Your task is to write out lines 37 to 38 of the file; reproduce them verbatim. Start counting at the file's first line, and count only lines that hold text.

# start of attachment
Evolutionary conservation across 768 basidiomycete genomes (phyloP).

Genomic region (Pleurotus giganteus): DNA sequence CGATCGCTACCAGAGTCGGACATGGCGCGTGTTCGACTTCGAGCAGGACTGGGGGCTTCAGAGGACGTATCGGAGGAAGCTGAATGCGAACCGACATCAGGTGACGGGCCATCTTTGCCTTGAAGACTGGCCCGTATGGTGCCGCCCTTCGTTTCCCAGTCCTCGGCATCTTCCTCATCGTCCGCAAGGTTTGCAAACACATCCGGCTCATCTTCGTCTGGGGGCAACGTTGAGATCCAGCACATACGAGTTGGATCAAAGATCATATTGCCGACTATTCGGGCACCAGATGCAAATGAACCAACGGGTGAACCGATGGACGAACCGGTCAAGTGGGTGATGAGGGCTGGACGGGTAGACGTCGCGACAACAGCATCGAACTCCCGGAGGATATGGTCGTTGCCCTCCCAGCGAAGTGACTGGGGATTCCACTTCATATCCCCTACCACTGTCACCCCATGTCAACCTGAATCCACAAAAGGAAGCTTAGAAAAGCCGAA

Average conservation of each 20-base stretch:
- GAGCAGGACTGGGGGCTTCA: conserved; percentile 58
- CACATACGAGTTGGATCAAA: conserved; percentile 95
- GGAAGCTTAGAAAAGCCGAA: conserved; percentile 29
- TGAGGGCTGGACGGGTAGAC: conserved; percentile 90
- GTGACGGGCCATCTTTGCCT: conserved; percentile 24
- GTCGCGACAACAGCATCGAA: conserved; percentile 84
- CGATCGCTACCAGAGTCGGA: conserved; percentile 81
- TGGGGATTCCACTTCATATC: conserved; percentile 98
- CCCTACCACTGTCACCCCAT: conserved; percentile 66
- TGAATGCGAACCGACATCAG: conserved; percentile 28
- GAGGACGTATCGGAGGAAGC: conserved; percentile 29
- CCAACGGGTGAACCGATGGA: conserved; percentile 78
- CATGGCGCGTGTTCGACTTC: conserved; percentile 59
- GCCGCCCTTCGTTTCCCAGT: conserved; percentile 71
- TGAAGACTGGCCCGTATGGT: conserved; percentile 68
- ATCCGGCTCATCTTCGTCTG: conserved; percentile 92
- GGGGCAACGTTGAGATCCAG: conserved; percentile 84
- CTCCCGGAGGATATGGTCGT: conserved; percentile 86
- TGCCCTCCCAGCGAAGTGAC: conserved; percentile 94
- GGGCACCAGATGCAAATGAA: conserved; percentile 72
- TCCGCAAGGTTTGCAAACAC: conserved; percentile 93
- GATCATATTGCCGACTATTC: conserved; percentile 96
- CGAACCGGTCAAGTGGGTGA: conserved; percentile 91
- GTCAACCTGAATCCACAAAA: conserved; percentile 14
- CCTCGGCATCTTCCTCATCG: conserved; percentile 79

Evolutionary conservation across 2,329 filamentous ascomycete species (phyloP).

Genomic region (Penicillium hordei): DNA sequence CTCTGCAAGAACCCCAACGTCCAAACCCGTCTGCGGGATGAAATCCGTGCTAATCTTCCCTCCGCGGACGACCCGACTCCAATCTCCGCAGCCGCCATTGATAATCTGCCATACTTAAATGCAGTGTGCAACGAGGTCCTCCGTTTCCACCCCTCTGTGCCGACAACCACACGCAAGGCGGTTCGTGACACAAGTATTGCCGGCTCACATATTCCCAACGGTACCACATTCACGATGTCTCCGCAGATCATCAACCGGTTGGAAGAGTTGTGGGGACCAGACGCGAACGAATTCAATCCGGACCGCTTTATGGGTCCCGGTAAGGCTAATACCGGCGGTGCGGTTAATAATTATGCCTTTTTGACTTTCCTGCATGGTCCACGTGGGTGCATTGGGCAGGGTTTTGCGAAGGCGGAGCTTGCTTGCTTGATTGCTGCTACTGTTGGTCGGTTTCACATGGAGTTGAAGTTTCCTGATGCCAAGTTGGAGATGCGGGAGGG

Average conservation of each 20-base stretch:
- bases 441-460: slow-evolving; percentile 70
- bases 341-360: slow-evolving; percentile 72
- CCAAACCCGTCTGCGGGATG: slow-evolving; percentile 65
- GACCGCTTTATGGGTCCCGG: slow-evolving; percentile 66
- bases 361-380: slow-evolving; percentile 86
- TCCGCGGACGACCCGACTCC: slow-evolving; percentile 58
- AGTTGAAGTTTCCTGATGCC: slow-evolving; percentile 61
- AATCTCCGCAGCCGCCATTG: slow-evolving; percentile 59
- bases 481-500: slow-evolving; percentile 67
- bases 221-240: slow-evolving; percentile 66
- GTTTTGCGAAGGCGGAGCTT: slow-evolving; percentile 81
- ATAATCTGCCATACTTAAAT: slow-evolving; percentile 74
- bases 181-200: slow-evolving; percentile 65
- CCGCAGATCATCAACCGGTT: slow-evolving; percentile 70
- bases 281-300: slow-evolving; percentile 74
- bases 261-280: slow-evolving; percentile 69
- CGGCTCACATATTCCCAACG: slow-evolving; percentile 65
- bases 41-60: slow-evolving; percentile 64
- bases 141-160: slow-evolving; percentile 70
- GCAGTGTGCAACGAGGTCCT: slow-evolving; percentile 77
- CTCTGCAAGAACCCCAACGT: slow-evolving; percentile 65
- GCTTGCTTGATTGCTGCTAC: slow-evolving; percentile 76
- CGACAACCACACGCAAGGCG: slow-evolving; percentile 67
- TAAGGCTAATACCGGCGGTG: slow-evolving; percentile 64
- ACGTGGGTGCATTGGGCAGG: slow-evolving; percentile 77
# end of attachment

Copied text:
- TCCGCGGACGACCCGACTCC: slow-evolving; percentile 58
- AGTTGAAGTTTCCTGATGCC: slow-evolving; percentile 61